Alienware 17 R4 2017 review
we thought it would be click here In our town there is practically nowhere that CCTV monitoring is not covering you, yet people behave with impunity in their presence.
Probably impossible to quantify but I wonder how much crime has been prevented by cameras being around i.e. the deterent effect
I once witnessed a work colleague's car being broken into, by two young chaps in the car park opposite my workplace. I contacted City Security who operate the CCTV cameras hoping they could film the two guys leaving the car park. Cutting a longer story short, I rang back asking if the police had been called? The reply was, "We did not see anything, ring the police yourself!"
There are probably many instances especially with minor crime when CCTV is of very little if any use but it was used very successfully in tracing terrorist bombers in London recently?.
Has nobody considered the lack of success of CCTV might correlate with the great increase in the wearing of face/head covering clothes - "hoodies" etc?
Been listening to the debate on Radio 5 Live.
It has been used successfully on some high profile crimes to secure convictions, and has also been used to prove innocence in some cases, where people have been wrongly accused.
Some of the reasons it is not so effective as it should be is because the police don't use the material correctly, and some officers find it boring reviewing tapes.
One Chief Constable suggested technology would improve with things like face recognition software, but this should be a specialised area, where people with a good eye for detail and who enjoy this type of task are employed specifically for this (like the old fingerprint experts). He made a lot of sense.
Our town has none, and I for one would be happier if it did in town centre.
Private CCTV from a neighbours house was used successfully to convict the young thugs who murdered Gary Newlove outside his house. Without this evidence, it suggested a conviction may not have been obtained.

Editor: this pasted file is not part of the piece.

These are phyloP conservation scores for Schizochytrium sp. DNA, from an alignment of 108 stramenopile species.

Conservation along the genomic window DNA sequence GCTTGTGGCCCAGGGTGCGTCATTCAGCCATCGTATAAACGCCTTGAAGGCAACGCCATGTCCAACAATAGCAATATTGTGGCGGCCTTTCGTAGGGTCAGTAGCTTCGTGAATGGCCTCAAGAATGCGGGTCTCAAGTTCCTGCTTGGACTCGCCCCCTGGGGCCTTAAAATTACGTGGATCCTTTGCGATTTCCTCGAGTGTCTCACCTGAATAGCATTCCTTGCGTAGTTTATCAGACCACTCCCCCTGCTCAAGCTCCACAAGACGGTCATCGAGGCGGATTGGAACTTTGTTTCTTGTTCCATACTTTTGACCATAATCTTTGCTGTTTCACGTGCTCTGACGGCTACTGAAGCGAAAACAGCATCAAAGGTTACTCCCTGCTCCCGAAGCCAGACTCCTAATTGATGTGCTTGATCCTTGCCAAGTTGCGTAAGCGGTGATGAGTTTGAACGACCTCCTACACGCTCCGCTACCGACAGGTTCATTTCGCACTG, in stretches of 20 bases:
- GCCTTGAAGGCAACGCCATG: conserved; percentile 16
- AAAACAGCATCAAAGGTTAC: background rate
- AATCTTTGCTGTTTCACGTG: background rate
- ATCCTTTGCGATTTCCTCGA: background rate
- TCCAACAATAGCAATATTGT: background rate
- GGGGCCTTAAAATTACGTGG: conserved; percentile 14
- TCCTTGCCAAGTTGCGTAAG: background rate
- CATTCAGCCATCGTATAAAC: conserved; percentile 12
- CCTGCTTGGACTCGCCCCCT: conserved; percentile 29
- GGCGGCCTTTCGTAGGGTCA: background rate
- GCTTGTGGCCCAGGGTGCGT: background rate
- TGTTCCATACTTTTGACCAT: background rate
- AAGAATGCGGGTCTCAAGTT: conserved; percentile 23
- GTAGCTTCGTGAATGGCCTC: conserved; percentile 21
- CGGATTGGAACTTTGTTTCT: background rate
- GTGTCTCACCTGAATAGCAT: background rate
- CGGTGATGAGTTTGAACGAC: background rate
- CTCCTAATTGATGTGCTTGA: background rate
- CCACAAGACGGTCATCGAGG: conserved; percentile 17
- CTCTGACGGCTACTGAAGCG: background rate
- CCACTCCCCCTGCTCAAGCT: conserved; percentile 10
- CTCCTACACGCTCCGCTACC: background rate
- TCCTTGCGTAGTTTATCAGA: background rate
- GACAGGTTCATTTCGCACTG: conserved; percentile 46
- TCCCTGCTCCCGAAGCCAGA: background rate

Another reason for the apparent failure of CCTV is the appalling definition of the images produced. OK, don't expect broadcast quality but in some of the pictures shown on news programmes etc. it is difficult to determine that the subject is human, never mind being able to identify.
You've hit the nail on the head, a lot of CCTV is in what is called CIF resolution, this is 352 x 288, on top of this, quite a lot of systems multiplex the images on vhs tape, so you only get about one crappy image a second.
New systems can record full digital images onto hard disc at resolutions up to and beyond full HD. the problem is that whilst modern IP CCTV cameras are not that expensive, they take a lot of network bandwidth and vast amounts of storage.
I'm working with a town centre at the moment, they want to convert 160 cameras to digital storage, just to hold 30 days footage we'll be using almost 250 terabytes of storage, and this is only using 704 x 576 resolution, when we bring mega pixel cameras into the mix next year that storage requirement will balloon.
A lot of new installations make use of analytics, these look for things like stationary vehicles outside banks, or bags left in train stations. Analytics like this are being used in more and more systems as a way to leverage existing CCTV systems to provide better protection from intruders and terrorists.
As a side note, despite the fact that the average person will be seen by upwards of 100 CCTV cameras every day, less than 10% of footage is every viewed by a human, the rest is just recorded over when the disc is full
CCTV footage does result in some convictions.
Our local shop has an excellent system and after a gang of a dozen, or so youths rampaged through the shop stealing goods. The police reviewed the tape and arrested the shopkeeper, for threatening the youths with his walking stick.
He later got a fine of several hundred pounds.
I visited the shop just after it had happened and the gang was still outside, eating their booty. The police were present, but as usual, were just trying to be friends with them.
None of the gang was arrested, or even cautioned.
A couple of years ago, our council decides to replace and upgrade their CCTV presence in the local shopping area, all at great expense.
After the contractors left, people began to wonder why the new increased CCTV was not acting as a deterrent to the youths congregating in the area. Apparently the youths had realised that the cameras had not been wired up, and as such were not acting as a deterrent.
Usual case of Council blaming the contractors, and the contractors stating that it was not part of the contract to provide wiring or connect to the control room. Whoops, council finished the work, and we are still wondering how the original job got signed off!!.
Another example of possible incompetence. The council decided to install a 'Mosquito' device within the area of complaints, and within a few weeks the device had be removed, because it was against the Human Rights of the people within a certain age group, who were having bad experiences with their hearing.
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